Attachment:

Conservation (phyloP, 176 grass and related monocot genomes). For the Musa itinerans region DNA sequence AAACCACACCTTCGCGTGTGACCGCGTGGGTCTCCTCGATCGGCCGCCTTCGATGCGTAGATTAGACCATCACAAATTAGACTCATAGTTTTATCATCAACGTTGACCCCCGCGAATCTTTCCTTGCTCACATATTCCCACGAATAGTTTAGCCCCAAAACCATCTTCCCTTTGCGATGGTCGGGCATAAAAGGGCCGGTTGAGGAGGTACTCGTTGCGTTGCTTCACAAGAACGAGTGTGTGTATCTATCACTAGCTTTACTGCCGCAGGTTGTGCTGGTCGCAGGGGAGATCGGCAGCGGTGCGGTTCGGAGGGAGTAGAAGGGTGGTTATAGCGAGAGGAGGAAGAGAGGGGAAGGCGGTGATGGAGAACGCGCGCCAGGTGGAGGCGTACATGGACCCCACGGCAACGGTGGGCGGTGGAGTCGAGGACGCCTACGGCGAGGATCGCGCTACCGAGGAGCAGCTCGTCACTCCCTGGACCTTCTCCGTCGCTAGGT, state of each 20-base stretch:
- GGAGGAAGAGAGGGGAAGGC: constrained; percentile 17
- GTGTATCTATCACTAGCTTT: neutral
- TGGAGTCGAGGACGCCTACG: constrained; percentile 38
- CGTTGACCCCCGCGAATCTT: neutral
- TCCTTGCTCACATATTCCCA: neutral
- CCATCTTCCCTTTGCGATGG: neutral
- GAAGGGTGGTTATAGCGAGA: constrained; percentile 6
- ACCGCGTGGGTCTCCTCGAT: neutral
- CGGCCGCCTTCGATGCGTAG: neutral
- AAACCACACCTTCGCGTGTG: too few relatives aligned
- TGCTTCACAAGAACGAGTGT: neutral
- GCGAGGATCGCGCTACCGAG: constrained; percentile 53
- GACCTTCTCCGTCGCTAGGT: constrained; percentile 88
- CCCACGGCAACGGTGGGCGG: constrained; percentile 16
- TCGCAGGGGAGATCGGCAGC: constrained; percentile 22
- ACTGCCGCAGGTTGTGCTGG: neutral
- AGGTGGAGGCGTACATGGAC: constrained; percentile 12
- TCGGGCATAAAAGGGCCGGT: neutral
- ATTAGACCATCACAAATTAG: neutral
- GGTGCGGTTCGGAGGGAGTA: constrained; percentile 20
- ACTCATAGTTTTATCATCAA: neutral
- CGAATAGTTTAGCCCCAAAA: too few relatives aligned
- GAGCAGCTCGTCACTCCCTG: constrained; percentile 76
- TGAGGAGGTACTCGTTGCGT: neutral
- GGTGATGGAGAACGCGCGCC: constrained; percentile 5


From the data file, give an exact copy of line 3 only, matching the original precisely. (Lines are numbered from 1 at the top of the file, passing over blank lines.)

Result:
- GTGTATCTATCACTAGCTTT: neutral